"Don't catch a falling knife," as the old saw commands. (Pardon my mixing a cutlery metaphor.) The idea of buying a former superstar stock at a discount price certainly has its attractions, but you've got to make sure you catch the haft -- not the blade. That's where Motley Fool CAPS comes in.
It's been awhile, but thanks to last week's sell-off, we once again have a chance to stand beneath Mr. Market's silverware drawer in hopes of snagging a bargain. Let's meet today's contenders:
Hugoton Royalty Trust
United States Natural Gas
The week in weak stocks
Markets ended their second week of declines in a row on Friday, as the S&P 500 slipped to 1,370. The good news is that the S&P remains in positive territory for the year to date. The bad news is that not all stocks are so lucky.
Natural gas prices that hit their lowest rates in a decade last week ($1.98 per 1,000 cubic feet) are devastating the share prices of anyone and everyone involved in the nat-gas industry. Ultra and Hugoton, Chesapeake and Southwestern Energy, and of course the U.S. Natural Gas ETF -- each is hobbling around at 52-week lows. And yet, while investors remain (justifiably) skeptical of the ETF that's come to exemplify the nat-gas industry's problems, they remain stubbornly optimistic about the prospects for companies that actually suck the stuff out of the ground, awarding four- and five-star ratings to each of the major players.
Why? CAPS member shadestrades is convinced that what goes down must come up eventually, and while awaiting a "Natty Gas rebound" is content to reap Hugoton's "6+% royalty payment."
countylongford is counting on a growing "[infrastructure] for natual gas fueling stations" to fuel the rebound, and thinks Chesapeake Energy is well placed to benefit from it.
Meanwhile, redt3x is looking further abroad, counting on "demand for traditional oil and gas [to] only rise as more countries are developing. "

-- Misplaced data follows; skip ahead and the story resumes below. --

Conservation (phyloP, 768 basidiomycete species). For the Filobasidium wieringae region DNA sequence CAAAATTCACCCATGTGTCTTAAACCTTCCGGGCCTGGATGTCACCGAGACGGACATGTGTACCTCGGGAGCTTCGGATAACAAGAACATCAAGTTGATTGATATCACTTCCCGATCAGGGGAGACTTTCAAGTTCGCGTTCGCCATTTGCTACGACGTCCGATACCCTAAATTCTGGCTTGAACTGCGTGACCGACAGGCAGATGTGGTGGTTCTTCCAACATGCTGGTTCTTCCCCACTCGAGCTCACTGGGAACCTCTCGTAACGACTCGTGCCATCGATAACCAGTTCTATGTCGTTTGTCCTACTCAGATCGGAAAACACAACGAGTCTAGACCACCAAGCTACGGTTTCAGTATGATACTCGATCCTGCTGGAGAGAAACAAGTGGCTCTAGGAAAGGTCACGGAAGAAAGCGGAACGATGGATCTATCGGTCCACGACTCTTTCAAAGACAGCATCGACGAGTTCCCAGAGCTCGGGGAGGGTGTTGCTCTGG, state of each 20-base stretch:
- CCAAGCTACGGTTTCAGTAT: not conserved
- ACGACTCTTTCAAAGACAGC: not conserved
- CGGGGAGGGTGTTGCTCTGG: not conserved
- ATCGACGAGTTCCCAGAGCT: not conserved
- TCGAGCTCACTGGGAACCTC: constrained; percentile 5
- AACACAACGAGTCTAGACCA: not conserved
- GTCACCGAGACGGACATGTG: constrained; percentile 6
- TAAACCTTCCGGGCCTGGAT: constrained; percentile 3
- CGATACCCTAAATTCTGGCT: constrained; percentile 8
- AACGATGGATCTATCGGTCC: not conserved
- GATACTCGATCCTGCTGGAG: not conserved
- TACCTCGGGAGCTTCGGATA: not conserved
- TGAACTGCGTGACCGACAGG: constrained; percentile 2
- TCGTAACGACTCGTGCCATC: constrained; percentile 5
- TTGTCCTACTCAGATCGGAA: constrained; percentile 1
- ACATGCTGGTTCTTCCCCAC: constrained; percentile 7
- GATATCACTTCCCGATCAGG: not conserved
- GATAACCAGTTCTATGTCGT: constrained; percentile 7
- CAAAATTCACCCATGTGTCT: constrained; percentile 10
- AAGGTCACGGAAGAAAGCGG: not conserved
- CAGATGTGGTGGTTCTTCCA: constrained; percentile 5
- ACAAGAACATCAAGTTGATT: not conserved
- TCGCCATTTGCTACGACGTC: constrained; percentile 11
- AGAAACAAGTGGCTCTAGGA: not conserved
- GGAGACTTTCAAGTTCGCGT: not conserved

The bull case for Ultra Petroleum
Drilling down to find a buy thesis on a particular stock, though, I think CAPS member GirlsUnder30 has the strongest argument, predicting that Ultra Petroleum's "great extraction technology [and] competent managers" will help it to capitalize upon "a depressed commodity that has to improve in either market share or price" faster than anyone else in the industry.
Since we last talked about Ultra Petroleum in this column (in February), the stock has basically tracked the downward trajectory of gas -- gas prices down 20%, Ultra's share price likewise. But the fact still remains: Across the nat-gas industry, you'll be hard-pressed to find a company with a lower cost of production than Ultra's.
At roughly $2.61 per million cubic feet equivalent, the company was close to breakeven at the prices nat gas fetched two months ago. Today, it's operating at a loss -- but still closer to breakeven than anybody else in the nat-gas game. (Chesapeake Energy, for example, needs gas to more than triple in price before it can make a profit on the stuff, and even Southwestern Energy requires close to a double.)
Tough times continue in the natural gas industry, and they may stay tough for quite some time. If you're looking for a company that will bounce back before the others, though -- and maybe bounce back hard if our CAPS members' predictions for rising domestic and international demand prove out -- then Ultra Petroleum looks like the best bet out there.
Don't want to wait for the tide to turn in natural gas? Looking for an energy stock you can profit from right now? Read our new Fool report, and discover the only energy stock you'll ever need.
The Motley Fool owns shares of Ultra Petroleum. Motley Fool newsletter services have recommended buying shares of Chesapeake Energy and Ultra Petroleum, but Fool contributor Rich Smith does not own or short shares of any company named above. You can find him on CAPS, publicly pontificating under the handle TMFDitty, where he's currently ranked No. 356 out of more than 180,000 members. The Fool has a disclosure policy.
Fools may not all hold the same opinions, but we all believe that considering a diverse range of insights makes us better investors.
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